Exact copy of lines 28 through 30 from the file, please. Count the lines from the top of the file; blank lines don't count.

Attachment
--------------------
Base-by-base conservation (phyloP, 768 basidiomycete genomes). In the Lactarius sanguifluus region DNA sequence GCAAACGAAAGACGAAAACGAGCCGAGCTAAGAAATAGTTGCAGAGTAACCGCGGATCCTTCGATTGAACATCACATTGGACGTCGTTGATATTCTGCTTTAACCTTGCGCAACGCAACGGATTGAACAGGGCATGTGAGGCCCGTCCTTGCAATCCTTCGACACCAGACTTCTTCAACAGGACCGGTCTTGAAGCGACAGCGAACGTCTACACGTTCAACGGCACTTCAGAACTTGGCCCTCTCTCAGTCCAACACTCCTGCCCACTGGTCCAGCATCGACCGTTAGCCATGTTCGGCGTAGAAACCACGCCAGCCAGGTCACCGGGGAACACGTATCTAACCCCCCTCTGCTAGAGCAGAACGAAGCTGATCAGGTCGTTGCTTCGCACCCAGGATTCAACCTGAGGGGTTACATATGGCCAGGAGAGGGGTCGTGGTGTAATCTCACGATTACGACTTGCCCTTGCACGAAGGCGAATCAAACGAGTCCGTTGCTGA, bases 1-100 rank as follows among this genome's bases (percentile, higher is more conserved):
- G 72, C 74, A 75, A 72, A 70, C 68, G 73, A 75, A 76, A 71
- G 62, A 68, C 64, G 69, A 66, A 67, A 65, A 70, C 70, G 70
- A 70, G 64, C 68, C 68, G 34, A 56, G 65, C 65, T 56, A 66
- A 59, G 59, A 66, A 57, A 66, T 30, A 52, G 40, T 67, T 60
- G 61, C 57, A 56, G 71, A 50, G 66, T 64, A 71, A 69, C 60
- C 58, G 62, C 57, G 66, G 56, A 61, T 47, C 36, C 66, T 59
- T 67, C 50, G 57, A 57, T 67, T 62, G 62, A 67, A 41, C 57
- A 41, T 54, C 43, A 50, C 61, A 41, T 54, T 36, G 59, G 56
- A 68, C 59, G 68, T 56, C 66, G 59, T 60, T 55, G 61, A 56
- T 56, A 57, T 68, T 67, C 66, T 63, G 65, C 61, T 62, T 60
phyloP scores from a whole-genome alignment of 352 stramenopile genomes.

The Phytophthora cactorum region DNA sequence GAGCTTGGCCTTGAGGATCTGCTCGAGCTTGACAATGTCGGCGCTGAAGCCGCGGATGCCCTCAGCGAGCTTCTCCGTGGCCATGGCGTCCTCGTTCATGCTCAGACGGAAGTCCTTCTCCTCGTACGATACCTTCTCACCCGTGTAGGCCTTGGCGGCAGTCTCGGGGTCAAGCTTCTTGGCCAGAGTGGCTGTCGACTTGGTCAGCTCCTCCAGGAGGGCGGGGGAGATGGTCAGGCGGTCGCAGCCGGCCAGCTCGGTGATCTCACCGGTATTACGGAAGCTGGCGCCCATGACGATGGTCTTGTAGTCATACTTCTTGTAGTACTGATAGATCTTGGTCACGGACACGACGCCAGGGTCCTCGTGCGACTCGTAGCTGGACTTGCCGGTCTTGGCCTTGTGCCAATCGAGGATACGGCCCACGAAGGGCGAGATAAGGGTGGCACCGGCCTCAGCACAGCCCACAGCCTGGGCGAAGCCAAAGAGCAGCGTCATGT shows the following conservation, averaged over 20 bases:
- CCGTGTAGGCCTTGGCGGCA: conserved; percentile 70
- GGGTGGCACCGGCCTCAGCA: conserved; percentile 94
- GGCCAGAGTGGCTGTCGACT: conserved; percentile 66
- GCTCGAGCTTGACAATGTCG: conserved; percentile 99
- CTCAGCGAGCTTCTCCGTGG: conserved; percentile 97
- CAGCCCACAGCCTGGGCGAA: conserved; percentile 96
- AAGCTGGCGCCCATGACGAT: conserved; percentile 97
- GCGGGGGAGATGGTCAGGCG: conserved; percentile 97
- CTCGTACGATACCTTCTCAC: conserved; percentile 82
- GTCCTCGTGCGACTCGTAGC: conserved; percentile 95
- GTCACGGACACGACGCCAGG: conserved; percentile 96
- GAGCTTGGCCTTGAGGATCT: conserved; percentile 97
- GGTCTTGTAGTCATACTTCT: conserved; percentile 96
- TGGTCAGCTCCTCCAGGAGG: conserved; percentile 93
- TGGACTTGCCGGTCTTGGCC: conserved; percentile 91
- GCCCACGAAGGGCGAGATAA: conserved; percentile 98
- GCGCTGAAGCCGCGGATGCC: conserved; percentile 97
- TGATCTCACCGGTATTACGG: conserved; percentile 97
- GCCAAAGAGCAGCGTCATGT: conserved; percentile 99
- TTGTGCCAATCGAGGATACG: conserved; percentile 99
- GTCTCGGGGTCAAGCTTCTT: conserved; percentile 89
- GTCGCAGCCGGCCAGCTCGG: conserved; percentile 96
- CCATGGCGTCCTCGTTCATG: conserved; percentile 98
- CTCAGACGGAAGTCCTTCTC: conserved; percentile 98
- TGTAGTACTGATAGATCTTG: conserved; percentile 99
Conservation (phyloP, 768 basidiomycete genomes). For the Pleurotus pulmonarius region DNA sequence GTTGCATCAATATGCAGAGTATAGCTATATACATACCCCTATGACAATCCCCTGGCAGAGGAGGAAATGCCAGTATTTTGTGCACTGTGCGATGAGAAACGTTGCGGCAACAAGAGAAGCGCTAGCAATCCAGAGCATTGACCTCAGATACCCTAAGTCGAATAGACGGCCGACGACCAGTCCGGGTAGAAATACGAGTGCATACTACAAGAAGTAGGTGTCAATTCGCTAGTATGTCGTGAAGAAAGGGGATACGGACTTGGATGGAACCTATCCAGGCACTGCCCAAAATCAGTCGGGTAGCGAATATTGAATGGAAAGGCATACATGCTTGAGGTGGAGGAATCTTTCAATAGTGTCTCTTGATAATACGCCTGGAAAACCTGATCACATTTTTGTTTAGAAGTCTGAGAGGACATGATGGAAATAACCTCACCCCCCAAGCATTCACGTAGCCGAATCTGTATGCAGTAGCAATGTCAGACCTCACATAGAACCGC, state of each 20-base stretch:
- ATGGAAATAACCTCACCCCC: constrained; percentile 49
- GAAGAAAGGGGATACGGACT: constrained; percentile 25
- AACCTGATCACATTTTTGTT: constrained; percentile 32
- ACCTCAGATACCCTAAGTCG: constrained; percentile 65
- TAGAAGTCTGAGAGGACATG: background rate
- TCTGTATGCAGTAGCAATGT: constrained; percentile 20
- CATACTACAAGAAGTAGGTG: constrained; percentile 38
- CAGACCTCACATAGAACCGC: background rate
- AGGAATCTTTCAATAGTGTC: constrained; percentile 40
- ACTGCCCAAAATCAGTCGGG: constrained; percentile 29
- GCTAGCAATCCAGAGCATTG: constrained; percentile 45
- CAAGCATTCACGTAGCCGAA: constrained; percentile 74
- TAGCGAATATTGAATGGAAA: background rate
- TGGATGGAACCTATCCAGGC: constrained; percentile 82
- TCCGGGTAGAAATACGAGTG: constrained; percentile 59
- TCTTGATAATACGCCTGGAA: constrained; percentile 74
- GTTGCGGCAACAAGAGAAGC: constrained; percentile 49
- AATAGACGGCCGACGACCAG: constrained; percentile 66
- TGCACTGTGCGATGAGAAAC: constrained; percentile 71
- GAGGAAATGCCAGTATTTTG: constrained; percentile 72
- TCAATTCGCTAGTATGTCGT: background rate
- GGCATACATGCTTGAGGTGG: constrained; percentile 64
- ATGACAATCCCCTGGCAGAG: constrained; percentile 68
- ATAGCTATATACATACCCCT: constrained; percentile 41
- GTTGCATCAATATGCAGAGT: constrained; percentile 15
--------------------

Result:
- TGGACTTGCCGGTCTTGGCC: conserved; percentile 91
- GCCCACGAAGGGCGAGATAA: conserved; percentile 98
- GCGCTGAAGCCGCGGATGCC: conserved; percentile 97